Posted by John Kleeman
In my post last week, I shared some information on six of the responsibilities of assessment sponsors acting as Data Controllers when delivering assessments in Europe:
1. Inform participants
2. Obtain informed consent
3. Ensure that data held is accurate
4. Delete personal data when it is no longer needed
5. Protect against unauthorized destruction, loss, alteration and disclosure
6. Contract with Data Processors responsibly
Here is a summary of the remaining responsibilities:
7. Take care transferring data out of Europe
You need to be careful about transferring assessment results outside of the European Economic Area (though Canada, Israel, New Zealand and Switzerland are considered safe by the EU). If transferring to another country, you should usually enter into a contract with the recipient based on standard clauses called the “EU Model Clauses” and by performing due diligence. You can also send to the US if the US company follows the US government Safe Harbor rules, but German data protection authorities require further diligence beyond Safe Harbor.
8. If you collect “special” categories of data, get specialist advice
The data protection directive defines “special” categories of data, covering data that reveals racial or ethnic origin, political opinions, religious or philosophical beliefs, or trade-union membership, as well as data concerning health or sex life. Many assessment sponsors will choose not to collect such information as part of assessments, but if you do collect this, for example to prove assessments are not biased, the rules need to be carefully followed. Note that some information may be obtained even if not specifically requested. For example, the names Singh and Cohen may be an indication of race or religious belief. This is one reason why getting informed consent from data subjects is important.
9. Deal with any subject access requests
Data protection law allows someone to request information you are holding on them as Data Controller, and if you receive such a request, you will need to review it and respond.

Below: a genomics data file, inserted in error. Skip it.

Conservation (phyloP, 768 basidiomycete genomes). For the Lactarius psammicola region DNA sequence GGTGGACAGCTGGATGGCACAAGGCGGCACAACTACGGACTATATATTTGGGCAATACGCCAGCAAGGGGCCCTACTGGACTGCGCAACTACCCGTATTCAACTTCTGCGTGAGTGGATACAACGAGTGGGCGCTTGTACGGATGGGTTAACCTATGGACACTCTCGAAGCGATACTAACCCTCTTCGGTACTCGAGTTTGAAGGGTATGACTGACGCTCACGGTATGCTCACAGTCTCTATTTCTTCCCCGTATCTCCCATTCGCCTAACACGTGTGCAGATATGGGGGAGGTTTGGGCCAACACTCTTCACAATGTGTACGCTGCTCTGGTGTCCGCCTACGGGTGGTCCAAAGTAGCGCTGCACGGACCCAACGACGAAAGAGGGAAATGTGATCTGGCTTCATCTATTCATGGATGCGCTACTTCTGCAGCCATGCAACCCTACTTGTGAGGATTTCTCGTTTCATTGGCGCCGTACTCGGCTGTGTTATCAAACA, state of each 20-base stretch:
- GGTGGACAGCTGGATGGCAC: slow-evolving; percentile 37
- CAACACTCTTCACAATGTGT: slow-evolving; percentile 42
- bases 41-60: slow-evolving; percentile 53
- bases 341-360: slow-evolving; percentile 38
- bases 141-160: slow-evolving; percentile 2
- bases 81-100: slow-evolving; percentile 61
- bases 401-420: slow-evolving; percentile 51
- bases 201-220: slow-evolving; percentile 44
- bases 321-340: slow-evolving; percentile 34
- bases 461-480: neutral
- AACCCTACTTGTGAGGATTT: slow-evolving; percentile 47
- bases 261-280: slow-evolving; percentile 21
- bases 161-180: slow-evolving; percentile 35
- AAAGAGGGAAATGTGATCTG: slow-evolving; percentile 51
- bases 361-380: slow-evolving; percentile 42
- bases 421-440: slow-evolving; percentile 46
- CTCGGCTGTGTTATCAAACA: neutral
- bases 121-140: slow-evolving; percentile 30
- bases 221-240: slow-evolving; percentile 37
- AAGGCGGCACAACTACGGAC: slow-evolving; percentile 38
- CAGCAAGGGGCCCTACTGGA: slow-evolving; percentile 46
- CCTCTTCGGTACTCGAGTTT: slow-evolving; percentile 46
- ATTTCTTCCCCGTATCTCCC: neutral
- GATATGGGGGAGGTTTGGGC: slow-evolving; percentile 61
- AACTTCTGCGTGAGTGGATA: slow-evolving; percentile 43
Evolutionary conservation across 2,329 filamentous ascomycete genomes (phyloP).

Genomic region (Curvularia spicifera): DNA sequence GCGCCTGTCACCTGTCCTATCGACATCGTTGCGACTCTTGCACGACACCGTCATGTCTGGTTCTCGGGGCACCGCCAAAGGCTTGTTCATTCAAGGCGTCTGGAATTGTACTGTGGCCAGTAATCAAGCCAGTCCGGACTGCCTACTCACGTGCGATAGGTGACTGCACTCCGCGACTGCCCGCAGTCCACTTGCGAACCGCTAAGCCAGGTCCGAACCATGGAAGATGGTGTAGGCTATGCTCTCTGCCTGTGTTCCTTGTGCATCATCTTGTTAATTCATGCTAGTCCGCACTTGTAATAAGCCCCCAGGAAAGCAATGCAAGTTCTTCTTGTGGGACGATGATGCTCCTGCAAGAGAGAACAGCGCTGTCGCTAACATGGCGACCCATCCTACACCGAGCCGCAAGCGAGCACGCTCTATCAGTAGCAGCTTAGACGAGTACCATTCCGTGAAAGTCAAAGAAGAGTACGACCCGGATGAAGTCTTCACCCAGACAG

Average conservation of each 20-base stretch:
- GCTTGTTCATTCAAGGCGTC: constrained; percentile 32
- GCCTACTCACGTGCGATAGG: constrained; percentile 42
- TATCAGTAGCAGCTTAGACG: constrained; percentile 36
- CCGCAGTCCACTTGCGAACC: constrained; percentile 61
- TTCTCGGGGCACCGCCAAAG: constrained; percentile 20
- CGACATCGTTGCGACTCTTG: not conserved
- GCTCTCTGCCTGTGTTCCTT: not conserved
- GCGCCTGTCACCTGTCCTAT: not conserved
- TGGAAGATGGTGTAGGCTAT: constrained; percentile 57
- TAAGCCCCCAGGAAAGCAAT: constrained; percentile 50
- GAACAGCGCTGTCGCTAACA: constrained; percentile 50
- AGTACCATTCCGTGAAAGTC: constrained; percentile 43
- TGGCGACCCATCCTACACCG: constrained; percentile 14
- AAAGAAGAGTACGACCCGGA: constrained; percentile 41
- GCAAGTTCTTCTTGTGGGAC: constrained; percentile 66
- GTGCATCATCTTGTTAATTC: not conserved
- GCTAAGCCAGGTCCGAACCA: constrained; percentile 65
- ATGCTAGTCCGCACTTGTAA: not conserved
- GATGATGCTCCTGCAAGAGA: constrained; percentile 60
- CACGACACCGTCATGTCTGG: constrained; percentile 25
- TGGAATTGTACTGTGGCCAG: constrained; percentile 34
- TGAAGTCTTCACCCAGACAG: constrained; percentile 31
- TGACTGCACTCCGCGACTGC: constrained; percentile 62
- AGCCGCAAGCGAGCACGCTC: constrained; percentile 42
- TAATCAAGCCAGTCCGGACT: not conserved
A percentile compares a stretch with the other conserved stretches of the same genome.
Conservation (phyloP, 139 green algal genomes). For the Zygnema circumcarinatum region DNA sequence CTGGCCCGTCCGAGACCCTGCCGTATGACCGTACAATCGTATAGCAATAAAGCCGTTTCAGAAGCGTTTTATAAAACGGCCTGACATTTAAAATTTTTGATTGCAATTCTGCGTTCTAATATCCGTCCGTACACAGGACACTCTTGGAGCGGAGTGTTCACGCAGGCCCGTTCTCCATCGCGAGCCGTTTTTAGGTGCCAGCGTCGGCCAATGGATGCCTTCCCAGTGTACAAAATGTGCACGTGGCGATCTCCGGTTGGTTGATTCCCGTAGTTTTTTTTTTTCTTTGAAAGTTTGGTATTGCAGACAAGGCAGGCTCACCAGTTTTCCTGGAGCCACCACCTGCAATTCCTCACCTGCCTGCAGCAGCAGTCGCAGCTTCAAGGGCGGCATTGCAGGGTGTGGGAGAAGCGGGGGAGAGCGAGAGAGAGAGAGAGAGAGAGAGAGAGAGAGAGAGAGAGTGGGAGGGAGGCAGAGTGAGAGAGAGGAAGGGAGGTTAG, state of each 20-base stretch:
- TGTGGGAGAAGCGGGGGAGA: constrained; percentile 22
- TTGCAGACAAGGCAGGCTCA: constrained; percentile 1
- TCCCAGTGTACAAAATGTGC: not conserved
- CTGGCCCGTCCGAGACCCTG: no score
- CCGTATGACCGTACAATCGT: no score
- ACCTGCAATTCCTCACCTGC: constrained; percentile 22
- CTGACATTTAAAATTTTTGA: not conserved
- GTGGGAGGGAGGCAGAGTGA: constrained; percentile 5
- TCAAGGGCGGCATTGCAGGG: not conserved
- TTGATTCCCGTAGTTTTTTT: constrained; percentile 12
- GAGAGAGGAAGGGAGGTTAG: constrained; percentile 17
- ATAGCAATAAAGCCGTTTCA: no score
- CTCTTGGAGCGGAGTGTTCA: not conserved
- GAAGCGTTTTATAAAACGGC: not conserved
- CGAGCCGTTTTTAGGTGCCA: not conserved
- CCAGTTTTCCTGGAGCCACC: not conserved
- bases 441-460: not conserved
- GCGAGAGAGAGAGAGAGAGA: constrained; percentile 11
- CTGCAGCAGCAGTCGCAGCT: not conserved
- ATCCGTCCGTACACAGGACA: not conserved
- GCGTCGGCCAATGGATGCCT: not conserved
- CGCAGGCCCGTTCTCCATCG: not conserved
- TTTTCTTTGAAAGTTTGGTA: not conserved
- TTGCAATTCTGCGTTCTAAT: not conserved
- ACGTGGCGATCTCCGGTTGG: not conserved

You will need to check specific country rules for how this works in detail. There are typically provisions to prevent people from gaining access to exam results in advance of their formal adjudication and publication.
10. If the assessment is high stakes, ensure there is review of any automated decision making
The EU Directive gives the right “to every person not to be subject to a decision which produces legal effects concerning him or significantly affects him and which is based solely on automated processing of data”. You need to be careful that important decisions are made by a person, not just by a computer.
For high-stakes assessments, you should either include a human review prior to making a decision or include a human appeal process. In general, an assessment score should be treated as one piece of data about a person’s knowledge, skills and/or attitudes and you should thoroughly review the materials, scores and reports produced by your assessment software to ensure that appropriate decisions are made.
11. Appoint a data protection officer and train your staff
This is not required everywhere, but it is a sensible thing to do. Most Data Controllers established in Germany need to appoint a data protection officer, and all organizations are likely to find it helpful to identify an individual or team who understands the issues, owns data protection in the organization and ensures that the correct procedures are followed. One of the key duties of the data protection officer is to train employees on data protection.
I recommend (and it’s something we do ourselves within Questionmark) that all employees are tested annually on data security to help ensure knowledge and understanding.
12. Work with supervisory authorities and respond to complaints
You need to register with supervisory authorities in many jurisdictions and provide a route to make complaints and must respond to complaints.
If you want to learn more, then please read our free-to-download white paper: Responsibilities of a Data Controller When Assessing Knowledge, Skills and Abilities [requires registration].
Posted by John Kleeman